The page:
Our system's core postulates are akin to those of the parable of the prodigal son. The prodigal son gets a second chance, and is welcomed with a feast. The steadfast and assiduously-working son is basically told to be grateful for having had a roof over his head for all of those years. No glorious feast for him. Continuing the same theme, the workmen who were hired in the morning to work in the vineyard, are paid just the same, as those who were recruited in the late-evening, who sat around idly all day. This is the nature of modern society, regardless of its orientation on theological matters.

While this is patently unfair, I'm not sure that a comprehensive solution is viable. In bobandsherry's example, if Couple-B reach retirement age indigent, because they frittered away their money, we can't exactly send them to debtors' prison, or a punitive labor-camp, or the glue-factory. Civilization demands, that something be done to help them. And with Couple-A, the natural sentiment is to regard them as fat-cats who ought to take care of themselves, be it regarding healthcare or housing or whatever else. Our society just isn't set up, to penalize the spendthrifts and reward the savers.
I'm all for debtors prison.....just kidding, sort of.
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Old 09-24-2017, 05:32 PM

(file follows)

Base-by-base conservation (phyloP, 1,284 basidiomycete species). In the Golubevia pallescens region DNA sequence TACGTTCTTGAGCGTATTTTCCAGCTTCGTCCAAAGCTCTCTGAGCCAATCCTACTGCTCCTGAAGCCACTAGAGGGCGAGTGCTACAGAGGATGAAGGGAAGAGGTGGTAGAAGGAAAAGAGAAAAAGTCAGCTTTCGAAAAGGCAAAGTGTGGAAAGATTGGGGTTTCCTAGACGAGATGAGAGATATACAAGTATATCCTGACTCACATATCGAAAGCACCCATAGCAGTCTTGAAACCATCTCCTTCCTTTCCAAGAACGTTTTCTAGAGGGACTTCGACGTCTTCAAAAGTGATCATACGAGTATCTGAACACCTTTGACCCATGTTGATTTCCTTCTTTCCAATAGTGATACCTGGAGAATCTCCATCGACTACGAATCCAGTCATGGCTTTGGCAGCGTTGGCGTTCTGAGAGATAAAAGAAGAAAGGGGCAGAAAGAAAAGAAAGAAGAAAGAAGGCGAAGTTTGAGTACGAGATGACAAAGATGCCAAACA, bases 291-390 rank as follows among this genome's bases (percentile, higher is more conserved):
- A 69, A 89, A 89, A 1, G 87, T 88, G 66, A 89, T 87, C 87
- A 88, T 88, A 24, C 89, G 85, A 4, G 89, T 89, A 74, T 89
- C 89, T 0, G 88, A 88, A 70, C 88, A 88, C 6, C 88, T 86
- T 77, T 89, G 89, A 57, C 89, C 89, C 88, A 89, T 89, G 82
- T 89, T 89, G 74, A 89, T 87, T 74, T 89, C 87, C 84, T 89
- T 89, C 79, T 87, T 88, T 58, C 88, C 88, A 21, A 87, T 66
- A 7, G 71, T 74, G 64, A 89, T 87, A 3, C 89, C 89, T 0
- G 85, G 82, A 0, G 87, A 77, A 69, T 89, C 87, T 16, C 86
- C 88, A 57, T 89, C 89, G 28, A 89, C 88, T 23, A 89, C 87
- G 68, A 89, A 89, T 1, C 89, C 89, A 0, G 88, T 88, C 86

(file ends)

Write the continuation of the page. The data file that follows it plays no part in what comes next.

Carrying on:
71,650 posts, read 71,777,271 times
Reputation: 49240
Quote:
Originally Posted by Cabound1 View Post
The income limitations on Roth conversions were pretty tight up until 2010, if I recall correctly. So if you were still working, you probably didn't miss out as much as you think.

That's why I enjoy these forums. I'll tell you my tips, you tell me yours, and we can all benefit. And commisserate.
we had 401k's for quite a few years at our company . i wanted my tax deduction so i never did any . boy was that a mistake . never did ira's for my wife either , another mistake .
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Old 09-24-2017, 07:19 PM
 
1,066 posts, read 518,049 times
Reputation: 1824
Quote:
Originally Posted by bobandsherry View Post
For those who consider "managing" taxable income something bad... Consider let's consider this scenario. There's two couples, couple "A" and "B". Both made the same money over their lifetime.
  • Couple "A" - lived within their means, saved for rainy day and is prepared for their retirement with net worth in excess of $1 million.
  • Couple "B" - spent like there was no tomorrow and has basically no net worth.

From what I read here, most people are OK with giving "B" a subsidy even though they were stupid in managing their finances, but find it deplorable for "A" who lived within their means and now just work within the tax code.

Seems odd that people want to penalize savers but reward spenders.
Yeah, ironic, isn't it?

I have neighbors who are 70 and have 4 checks coming in every month.....2 SS and 2 public sector pensions. 110k between the 4 checks. They live paycheck to paycheck because they are in debt up to their eyeballs. 3 total bankruptcies over both their lifetimes.

I have zero checks coming in every month. Yet I'm the bad guy because I planned well enough to reduce my expenses(and thus my "income" ) enough to qualify for free healthcare.

Who's the real villain here?